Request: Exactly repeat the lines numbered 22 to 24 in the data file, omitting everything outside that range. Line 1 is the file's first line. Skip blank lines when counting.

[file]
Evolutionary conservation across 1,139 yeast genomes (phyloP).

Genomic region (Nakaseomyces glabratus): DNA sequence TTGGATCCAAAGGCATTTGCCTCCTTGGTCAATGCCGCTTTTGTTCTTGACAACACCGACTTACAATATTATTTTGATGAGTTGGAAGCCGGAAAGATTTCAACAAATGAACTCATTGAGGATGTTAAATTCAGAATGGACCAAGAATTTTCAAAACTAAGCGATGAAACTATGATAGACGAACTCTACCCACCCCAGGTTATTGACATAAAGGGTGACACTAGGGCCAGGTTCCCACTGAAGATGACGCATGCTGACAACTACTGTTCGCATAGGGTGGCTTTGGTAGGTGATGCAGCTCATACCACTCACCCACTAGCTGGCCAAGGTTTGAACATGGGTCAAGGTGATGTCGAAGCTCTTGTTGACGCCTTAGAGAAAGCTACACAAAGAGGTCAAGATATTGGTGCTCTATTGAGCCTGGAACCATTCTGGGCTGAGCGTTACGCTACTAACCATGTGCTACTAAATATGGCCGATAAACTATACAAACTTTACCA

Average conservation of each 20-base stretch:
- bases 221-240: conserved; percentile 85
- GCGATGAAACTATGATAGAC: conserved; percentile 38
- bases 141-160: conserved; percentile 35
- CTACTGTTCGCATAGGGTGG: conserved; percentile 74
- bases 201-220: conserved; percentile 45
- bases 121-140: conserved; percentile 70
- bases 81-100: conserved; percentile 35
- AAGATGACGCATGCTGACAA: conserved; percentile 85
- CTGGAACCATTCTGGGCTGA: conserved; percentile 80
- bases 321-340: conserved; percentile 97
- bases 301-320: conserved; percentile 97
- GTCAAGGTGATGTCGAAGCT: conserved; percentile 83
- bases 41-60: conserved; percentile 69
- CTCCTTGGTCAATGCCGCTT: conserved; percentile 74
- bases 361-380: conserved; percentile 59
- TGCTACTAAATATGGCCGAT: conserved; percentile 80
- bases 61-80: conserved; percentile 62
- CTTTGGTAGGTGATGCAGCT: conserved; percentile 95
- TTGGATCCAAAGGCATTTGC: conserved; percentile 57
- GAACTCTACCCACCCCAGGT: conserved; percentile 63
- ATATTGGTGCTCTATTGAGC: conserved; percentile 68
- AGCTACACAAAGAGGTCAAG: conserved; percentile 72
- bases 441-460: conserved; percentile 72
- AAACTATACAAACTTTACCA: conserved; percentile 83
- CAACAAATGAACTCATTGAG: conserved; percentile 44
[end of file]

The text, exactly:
- TTGGATCCAAAGGCATTTGC: conserved; percentile 57
- GAACTCTACCCACCCCAGGT: conserved; percentile 63
- ATATTGGTGCTCTATTGAGC: conserved; percentile 68